Limitations of the Current Study

Several study limitations need to be considered; recommendations for future research work also need to be proposed. First, it is important to recognize the current study was cross-sectional, and the developmental effects of teacher and classmate support, and face-to-face and online friendship contact remain unclear. Longitudinal research should be conducted to explore the relationship between different types of social relationships and loneliness across the adolescent years. Another potential limitation is that the sample of adolescents were from one country and results may have been influenced by wider social and cultural norms. Indeed, it is known that the behaviors and cognitive abilities of people are influenced by their cultural backgrounds and expectations, especially in school settings [84]. Consequently, young people’s perceptions of supportive relationships, particularly at school, may be different within different culture contexts. Future research should explore the influence of school support and friend contact on loneliness across a variety of cultural contexts. It is also important to recognize the data used were from the 2013/2014 HBSC survey. It is possible that the attitudes towards social media amongst adolescents have changed as the use of social media has become increasingly pervasive. Future studies will want to examine the findings with regards to on- and off-line contact by collecting and analyzing more recent data.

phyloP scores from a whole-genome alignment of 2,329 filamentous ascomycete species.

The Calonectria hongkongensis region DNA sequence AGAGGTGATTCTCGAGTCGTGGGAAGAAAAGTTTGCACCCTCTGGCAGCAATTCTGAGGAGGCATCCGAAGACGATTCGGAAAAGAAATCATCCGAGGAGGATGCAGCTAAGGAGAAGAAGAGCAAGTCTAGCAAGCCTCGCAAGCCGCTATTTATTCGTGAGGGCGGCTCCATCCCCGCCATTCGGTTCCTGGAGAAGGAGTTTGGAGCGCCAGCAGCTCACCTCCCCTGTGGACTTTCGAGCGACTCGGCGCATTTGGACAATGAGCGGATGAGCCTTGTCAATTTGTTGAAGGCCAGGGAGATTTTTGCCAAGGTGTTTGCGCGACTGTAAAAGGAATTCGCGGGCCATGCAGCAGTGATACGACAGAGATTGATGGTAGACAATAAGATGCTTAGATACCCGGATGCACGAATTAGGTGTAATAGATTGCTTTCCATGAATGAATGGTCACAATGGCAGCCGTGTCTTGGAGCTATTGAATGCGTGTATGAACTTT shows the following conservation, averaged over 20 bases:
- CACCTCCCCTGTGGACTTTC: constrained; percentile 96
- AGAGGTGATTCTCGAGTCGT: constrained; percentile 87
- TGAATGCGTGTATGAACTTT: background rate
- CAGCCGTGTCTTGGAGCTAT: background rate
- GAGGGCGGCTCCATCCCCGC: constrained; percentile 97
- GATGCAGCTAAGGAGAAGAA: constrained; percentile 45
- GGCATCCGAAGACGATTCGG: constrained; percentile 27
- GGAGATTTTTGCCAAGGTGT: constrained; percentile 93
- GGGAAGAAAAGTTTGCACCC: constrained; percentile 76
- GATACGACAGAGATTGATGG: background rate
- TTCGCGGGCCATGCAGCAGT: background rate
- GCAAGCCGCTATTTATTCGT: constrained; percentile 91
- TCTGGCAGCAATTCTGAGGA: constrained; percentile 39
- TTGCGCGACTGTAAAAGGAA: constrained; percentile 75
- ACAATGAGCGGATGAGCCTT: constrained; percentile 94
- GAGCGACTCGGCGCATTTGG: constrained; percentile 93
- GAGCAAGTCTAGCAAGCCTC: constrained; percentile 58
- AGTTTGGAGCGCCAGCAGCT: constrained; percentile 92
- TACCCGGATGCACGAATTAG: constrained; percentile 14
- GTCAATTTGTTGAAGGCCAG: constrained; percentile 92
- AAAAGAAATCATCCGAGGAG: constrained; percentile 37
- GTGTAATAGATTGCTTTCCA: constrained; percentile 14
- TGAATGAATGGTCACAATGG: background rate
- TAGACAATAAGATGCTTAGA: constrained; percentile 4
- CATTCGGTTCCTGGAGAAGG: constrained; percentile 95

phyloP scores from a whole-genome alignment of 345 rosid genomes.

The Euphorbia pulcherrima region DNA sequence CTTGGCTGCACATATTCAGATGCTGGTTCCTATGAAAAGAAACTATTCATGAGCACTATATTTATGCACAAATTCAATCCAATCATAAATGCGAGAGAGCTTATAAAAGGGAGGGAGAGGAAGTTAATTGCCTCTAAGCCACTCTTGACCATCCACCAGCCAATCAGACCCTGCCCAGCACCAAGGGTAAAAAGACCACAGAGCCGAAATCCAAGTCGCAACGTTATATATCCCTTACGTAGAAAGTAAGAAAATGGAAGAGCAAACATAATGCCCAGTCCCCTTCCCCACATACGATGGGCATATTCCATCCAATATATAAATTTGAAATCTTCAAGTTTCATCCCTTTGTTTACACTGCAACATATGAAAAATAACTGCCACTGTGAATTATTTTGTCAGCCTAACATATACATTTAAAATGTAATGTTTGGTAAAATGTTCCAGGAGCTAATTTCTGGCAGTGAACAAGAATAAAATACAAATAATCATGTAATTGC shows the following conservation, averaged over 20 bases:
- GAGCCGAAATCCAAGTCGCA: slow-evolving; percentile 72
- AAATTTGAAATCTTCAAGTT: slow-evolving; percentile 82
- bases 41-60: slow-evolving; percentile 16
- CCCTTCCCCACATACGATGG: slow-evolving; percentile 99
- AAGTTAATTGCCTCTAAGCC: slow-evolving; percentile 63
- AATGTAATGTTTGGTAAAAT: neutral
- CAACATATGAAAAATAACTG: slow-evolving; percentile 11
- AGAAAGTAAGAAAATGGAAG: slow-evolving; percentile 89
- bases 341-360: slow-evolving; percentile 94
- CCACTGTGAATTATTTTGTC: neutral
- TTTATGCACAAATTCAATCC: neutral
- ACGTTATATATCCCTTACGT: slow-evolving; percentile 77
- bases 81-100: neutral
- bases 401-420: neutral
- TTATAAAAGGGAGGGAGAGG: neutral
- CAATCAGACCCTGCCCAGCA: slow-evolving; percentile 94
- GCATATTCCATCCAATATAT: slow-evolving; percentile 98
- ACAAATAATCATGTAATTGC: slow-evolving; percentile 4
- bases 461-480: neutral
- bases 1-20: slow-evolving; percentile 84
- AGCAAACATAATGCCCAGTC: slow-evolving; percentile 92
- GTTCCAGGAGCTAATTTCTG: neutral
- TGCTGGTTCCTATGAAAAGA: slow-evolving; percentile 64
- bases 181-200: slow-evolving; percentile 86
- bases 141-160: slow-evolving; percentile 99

Implications